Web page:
Sometimes people on the left respond to the “war on terror” by saying words to the effect that “war is terrorism,” to point out that killing innocent people is killing innocent people, whether it is done by a state or by a terrorist group. The main weakness to that argument is that it has an implicit commitment to pacifism, and it is hard to maintain an absolute pacifist position in light of many historical situations in which it seems clear that not going to war would have been a terrible option.
October 6th marks an event that questions the U.S. “war on terror” in a much different way. On October 6th, 1976, a flight on Cubana airlines, flying from Barbados to Jamaica, was brought down by two bombs planted by anti-Castro Cuban exiles working with the CIA. The two terrorists in question are still alive and have been living freely in the United States. Their names are Orlando Bosch and Luis Posada Carriles. They were put on trial in a Venezuelan court. Bosch was acquitted on a technicality, and came to Florida, where he now lives. Carriles managed to be freed of the charges through political maneuvering, though he faces extradition to several countries. He is currently facing trial on relatively minor immigration charges.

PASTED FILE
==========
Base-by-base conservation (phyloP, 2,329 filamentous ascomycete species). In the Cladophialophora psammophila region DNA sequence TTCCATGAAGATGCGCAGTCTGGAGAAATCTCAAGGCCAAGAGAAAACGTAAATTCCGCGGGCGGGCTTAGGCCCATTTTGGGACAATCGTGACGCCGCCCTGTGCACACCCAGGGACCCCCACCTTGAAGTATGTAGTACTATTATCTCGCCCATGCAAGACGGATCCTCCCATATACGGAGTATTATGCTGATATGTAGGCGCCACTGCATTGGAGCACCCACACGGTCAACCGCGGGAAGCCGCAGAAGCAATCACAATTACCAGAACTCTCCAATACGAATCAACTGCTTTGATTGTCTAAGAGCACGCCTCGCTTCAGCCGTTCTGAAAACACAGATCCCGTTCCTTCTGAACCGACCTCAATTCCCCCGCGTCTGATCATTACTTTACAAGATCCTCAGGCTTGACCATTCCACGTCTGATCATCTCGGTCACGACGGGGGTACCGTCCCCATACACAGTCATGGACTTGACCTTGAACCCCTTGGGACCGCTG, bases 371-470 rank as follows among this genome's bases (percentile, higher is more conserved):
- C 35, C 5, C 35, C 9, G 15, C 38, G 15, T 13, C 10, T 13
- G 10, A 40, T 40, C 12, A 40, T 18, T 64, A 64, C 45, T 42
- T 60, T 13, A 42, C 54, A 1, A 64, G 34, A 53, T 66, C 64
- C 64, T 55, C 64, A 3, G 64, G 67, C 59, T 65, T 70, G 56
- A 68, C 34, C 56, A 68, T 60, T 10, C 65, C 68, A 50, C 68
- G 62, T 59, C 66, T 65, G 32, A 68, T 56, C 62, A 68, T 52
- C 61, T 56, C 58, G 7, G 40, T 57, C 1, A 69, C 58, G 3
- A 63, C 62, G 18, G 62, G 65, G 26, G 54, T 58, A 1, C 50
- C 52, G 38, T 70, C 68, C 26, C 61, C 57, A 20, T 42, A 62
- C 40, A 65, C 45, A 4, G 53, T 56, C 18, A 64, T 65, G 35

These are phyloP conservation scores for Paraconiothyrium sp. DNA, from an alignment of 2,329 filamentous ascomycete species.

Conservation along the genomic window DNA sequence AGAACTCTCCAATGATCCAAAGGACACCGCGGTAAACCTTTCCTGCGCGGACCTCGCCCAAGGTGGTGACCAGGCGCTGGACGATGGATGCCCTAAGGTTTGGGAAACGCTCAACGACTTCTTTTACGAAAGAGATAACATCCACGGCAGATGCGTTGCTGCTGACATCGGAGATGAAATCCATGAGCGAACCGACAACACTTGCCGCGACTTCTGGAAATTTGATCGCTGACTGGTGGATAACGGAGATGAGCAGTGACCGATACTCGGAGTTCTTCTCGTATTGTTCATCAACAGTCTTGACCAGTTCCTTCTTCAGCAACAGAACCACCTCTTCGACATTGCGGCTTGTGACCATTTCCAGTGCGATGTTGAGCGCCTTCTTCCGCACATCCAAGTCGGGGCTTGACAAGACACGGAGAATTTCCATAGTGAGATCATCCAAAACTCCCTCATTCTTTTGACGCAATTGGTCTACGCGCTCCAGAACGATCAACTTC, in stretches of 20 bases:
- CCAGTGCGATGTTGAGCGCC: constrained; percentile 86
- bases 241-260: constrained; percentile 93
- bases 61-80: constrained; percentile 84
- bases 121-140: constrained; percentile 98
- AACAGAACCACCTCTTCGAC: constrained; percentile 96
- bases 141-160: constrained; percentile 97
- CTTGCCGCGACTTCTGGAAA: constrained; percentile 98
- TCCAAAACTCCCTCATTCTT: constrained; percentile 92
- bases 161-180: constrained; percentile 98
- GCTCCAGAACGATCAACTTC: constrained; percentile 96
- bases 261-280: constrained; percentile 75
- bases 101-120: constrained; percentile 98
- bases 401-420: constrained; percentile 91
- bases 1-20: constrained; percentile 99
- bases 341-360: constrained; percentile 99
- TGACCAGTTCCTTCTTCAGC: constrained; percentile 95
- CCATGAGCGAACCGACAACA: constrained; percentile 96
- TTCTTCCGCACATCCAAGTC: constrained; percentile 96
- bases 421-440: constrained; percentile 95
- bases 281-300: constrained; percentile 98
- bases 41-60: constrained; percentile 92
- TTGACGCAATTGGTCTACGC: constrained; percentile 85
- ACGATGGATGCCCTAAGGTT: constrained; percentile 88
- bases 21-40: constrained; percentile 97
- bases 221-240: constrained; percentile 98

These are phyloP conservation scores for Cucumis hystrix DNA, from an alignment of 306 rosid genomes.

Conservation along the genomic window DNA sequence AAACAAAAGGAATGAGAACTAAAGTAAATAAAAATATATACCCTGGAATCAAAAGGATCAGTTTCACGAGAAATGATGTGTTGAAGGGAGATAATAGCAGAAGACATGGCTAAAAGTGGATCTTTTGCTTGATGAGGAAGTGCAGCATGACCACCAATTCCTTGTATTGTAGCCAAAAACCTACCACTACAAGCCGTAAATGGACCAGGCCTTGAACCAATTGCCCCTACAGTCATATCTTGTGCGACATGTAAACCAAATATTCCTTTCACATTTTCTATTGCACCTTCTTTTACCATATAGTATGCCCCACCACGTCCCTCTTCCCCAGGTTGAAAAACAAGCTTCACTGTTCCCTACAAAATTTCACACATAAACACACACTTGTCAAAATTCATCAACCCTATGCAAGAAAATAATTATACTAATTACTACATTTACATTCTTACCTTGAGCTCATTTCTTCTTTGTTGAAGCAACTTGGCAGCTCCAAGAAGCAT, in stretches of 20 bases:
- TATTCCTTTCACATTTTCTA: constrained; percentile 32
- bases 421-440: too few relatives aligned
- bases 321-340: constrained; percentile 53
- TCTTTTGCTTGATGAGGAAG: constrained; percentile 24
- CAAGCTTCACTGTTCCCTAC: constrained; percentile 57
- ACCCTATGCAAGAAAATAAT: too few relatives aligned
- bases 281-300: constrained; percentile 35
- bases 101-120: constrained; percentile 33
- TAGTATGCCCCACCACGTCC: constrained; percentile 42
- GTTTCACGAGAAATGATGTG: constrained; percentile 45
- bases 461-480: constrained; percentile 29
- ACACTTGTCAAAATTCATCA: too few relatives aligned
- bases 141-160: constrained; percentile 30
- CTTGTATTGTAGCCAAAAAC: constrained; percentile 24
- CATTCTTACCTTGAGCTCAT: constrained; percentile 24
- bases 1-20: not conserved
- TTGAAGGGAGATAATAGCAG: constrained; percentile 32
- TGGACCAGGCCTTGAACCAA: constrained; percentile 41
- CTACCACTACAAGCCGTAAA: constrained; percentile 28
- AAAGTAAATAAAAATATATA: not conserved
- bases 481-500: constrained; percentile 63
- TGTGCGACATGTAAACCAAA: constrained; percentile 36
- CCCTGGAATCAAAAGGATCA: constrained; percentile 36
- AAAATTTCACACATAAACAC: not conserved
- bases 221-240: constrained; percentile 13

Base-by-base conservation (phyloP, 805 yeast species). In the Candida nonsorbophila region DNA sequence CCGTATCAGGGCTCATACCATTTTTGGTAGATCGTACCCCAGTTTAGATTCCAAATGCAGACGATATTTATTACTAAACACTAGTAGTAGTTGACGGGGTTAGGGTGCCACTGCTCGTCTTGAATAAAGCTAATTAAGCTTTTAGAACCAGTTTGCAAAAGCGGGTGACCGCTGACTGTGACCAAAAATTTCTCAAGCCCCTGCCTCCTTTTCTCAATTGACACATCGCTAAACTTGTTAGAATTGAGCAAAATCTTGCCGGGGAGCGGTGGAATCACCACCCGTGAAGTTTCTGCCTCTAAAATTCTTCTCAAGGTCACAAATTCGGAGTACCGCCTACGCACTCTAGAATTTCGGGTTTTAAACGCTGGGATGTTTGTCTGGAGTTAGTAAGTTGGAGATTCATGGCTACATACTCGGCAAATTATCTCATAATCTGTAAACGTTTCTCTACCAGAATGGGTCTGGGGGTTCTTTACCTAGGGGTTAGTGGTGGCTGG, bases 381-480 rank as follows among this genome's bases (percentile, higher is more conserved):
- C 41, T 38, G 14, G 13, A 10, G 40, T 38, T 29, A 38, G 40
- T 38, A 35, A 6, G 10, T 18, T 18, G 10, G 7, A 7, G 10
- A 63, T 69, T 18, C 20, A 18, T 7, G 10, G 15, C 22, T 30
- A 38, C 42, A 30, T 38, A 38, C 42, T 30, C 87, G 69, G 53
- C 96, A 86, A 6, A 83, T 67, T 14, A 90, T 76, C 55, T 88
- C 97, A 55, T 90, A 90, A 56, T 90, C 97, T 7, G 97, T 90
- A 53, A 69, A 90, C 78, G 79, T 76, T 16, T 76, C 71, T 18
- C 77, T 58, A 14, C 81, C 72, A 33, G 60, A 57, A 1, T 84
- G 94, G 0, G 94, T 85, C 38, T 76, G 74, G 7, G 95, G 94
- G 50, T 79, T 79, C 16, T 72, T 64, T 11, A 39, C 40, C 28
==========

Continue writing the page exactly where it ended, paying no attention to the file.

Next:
The bombing of Cubana flight 455 was not their only act of terrorism. Both have been involved in other terrorist activities. Yet during the Bush administration they enjoyed official protection. There is conflict over both of them at political levels, as might be expected. Their treatment by the United States raises the question of whether stopping terrorism is the real objective, or if the issue of terrorism in itself is more of a convenient vehicle for achieving other political aims.